Output(if another object is used as lock for both synchronized blocks):
    main: waiting for lock
    main: has lock
    thread: waiting for lock
    main: join thread
    … blocked …

  9. Ver Schlinger permalink
    June 24, 2011 8:13 am

    This rather looks like an reentrant lock. So no deadlock can occur.

  10. baba smith permalink
    November 1, 2011 6:01 pm

    I’m quite confused with that ‘join’ issue.

    From the example that shows the deadlock I learn that nothing is released when calling join(). And this is why there’s a deadlock.

    But I read in Java Puzzlers (chapter 9, puzzler 77 “TheLockMessMonster”: http://my.safaribooksonline.com/book/programming/java/032133678x/more-library-puzzlers/ch09lev1sec2) that:
    “Internally, Thread.join calls Object.wait on the Thread instance
    representing the thread being joined. This releases the lock for the duration
    of the wait.”.
    This argument is backed with an example.

    Since both arguments are shown with a working example, I’d say that calling join() does release some lock(s) but not all.

    Is that right? Can you explain which locks are release and which are not? Also, I see that in the Java Puzzlers example that call is “join();” and not “someThread.join();”. What does it mean?

    Thanks!

  11. November 25, 2011 6:57 am

    what is happens when two finally blocks are present in a class…..?

  12. Govardhan permalink
    January 13, 2012 1:57 pm

    given 2 ways to implement a thread can we extend thread class and implement runnable method simultaneously ?

  13. Govardhan permalink
    January 13, 2012 1:58 pm

    sorry. its runnable interface and not runnable method !

  14. Mahanth permalink
    March 10, 2012 1:27 pm

    Here there is a Bug in the code written by Sanjeev :

    when we start a thread the thread goes to the “thread Queue” and the thread scheduler will choose any thread and assigns to the cpu to start execution.There is no control on which thread is selected by the thread scheduler ” until and unless some priority is given ” . Here T1 and T2 threads are started they go the thread queue and ” how do you know that T1 will execute first ?” as there is no guarantee on which thread will be selected by the thread scheduler ( as per the java specification ) . lets say if T2 gets an opportunity to execute then inside run you have written T2.join() … so T2 will join itself leading to dead lock. Please change the code or put a checking condition to see whether the current thread is really T1.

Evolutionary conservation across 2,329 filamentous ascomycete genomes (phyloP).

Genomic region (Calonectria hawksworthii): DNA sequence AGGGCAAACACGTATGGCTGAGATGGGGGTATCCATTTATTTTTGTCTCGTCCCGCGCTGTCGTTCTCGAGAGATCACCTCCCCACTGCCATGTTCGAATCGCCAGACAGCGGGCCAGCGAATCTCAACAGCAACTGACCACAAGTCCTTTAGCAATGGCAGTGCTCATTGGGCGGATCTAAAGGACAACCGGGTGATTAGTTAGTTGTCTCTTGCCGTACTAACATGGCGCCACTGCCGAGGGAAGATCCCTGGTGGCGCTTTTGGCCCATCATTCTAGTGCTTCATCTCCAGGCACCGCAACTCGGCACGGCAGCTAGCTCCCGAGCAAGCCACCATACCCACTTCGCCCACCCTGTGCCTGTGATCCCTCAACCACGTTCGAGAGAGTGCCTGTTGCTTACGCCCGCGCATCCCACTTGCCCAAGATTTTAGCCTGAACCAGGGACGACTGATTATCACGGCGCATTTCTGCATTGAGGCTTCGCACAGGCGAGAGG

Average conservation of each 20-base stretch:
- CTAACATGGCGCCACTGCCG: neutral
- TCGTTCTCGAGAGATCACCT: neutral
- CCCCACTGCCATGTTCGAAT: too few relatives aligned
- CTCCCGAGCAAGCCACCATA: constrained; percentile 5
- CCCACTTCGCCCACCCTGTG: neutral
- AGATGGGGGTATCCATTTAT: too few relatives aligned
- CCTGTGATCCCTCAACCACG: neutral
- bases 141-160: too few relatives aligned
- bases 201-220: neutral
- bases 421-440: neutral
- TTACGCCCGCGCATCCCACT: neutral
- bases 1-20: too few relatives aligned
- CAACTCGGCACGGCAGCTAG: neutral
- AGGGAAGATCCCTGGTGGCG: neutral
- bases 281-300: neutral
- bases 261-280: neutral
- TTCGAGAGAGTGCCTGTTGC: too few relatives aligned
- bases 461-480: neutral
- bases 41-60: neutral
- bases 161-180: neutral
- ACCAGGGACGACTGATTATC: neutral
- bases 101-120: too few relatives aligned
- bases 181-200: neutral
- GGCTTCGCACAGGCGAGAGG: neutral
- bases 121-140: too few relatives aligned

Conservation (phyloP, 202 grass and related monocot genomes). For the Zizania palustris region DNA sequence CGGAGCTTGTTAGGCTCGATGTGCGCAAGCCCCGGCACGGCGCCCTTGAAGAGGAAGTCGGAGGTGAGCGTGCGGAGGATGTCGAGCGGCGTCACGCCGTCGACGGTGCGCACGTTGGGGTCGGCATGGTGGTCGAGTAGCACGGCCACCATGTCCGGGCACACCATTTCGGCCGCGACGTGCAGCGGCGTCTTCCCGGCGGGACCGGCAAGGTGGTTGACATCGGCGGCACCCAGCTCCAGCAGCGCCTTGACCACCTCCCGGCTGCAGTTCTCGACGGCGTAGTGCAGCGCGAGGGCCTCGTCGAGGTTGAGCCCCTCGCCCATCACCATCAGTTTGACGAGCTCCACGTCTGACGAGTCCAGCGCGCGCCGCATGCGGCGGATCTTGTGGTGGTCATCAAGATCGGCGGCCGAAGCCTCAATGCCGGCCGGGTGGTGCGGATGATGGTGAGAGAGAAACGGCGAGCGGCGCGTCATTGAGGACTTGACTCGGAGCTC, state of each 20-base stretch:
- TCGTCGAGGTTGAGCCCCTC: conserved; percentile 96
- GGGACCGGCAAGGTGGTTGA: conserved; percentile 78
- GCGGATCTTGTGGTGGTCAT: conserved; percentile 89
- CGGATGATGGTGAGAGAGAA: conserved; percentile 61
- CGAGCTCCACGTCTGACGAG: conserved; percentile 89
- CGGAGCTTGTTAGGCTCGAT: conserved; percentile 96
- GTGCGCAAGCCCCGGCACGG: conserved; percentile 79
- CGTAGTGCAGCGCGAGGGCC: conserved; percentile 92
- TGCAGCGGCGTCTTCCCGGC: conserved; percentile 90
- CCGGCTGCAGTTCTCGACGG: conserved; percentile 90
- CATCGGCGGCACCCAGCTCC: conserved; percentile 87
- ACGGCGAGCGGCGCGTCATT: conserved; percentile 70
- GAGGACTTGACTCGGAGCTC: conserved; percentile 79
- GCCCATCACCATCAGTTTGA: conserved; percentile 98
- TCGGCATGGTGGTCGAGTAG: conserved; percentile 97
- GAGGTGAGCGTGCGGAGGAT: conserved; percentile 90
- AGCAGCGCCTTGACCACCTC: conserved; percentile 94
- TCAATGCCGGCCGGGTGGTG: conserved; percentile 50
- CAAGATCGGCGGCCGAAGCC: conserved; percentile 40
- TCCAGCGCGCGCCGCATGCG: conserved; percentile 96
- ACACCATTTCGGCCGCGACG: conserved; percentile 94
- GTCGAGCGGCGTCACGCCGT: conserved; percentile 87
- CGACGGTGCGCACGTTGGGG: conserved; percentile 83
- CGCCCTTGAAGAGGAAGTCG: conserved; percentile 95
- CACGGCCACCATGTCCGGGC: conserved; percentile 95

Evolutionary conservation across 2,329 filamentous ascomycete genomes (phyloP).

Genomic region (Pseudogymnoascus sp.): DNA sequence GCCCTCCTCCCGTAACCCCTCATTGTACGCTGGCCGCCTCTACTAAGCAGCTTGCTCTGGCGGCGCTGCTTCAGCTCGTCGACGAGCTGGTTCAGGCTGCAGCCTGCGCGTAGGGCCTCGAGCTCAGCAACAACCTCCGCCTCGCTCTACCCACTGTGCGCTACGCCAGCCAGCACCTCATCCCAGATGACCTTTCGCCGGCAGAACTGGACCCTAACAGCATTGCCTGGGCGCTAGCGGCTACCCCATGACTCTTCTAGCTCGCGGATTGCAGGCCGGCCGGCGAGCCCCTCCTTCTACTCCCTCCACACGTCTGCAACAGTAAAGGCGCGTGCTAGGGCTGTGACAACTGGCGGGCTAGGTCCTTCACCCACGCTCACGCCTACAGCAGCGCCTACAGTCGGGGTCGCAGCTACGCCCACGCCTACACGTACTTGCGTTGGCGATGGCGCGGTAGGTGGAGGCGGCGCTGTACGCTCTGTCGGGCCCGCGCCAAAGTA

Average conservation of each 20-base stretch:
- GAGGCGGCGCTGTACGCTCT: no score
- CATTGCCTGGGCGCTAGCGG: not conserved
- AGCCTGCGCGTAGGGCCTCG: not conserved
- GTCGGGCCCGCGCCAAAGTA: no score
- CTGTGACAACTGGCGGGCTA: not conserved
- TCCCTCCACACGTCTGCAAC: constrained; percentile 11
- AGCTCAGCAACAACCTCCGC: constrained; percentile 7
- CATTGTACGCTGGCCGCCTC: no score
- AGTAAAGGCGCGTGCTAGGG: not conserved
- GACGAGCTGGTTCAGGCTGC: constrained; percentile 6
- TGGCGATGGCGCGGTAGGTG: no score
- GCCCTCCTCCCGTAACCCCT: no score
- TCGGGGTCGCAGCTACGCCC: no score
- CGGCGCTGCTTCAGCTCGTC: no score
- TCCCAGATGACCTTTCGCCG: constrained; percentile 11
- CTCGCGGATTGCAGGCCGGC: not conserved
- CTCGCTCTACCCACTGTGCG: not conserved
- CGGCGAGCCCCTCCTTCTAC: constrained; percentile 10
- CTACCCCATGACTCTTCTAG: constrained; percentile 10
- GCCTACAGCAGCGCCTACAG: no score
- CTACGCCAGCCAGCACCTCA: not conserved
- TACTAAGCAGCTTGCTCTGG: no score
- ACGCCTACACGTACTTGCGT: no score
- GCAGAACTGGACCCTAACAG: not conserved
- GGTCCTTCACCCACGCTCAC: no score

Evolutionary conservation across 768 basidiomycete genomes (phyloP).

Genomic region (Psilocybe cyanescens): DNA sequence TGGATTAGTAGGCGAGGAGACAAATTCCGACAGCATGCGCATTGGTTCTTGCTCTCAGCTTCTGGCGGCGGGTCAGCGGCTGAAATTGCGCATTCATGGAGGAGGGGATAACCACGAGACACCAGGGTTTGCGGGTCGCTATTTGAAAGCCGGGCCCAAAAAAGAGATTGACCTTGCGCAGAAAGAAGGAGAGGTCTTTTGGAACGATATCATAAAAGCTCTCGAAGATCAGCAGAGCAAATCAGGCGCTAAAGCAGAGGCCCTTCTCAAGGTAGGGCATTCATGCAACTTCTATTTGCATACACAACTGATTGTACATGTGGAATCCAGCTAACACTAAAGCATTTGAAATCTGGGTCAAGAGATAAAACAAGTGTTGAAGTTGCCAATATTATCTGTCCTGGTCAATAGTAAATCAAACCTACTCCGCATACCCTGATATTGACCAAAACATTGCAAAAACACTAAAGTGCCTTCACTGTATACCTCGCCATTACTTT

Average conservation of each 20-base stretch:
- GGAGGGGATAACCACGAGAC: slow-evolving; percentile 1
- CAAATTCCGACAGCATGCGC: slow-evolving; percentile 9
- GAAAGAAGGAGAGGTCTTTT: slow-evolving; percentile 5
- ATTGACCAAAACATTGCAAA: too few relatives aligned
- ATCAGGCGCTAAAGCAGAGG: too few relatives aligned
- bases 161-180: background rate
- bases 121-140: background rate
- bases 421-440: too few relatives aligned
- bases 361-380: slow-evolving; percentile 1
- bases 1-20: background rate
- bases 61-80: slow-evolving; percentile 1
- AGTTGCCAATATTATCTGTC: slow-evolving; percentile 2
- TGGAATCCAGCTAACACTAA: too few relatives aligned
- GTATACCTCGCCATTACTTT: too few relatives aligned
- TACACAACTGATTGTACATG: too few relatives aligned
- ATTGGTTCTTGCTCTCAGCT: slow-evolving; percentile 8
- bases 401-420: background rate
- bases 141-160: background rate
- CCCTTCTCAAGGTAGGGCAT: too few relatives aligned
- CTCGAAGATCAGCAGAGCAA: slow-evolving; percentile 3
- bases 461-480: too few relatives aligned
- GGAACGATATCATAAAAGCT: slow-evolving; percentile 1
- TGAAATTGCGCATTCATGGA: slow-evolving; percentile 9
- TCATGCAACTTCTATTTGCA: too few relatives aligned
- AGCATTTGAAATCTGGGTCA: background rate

Thread.currentThread()— method

    public static void main(String[] args)
    {

    T1.start();
    Thread.yield();
    T2.start();

    }

    public void run()
    {

    synchronized (lock)

    {

    System.out.println(“T1 started”);
    try
    {

    System.out.println(“waiting for T2 to join”);
    T2.join();

    }
    catch (InterruptedException e)
    {

    System.out.println(“e.getMessage() = ” + e.getMessage());

    }
    System.out.println(“T1 ended”);

    }

  15. Jitendra permalink
    March 17, 2012 7:15 am

    Very valid point what Mahanth is suggesting , this code written on the top leads to deadlock.

  16. July 7, 2012 2:48 am

    Hi there would you mind stating which blog platform you’re using? I’m going to start my own blog soon but I’m having a tough time choosing between BlogEngine/Wordpress/B2evolution and Drupal. The reason I ask is because your design and style seems different then most blogs and I’m looking for something completely unique. P.S Sorry for being off-topic but I had to ask!

    • Sanjeev Mishra permalink*
      August 21, 2012 6:18 am

      I am using WordPress!!

  17. February 20, 2013 2:43 am

    Great article. by the way In order to join threads in Java, order is very important. Here is a good exercise to learn how to join threads in Java

  18. April 17, 2014 10:26 am

    I’m not that much of a internet reader to be honest but your
    blogs really nice, keep it up! I’ll go ahead and
    bookmark your website to come back in the future.
    Cheers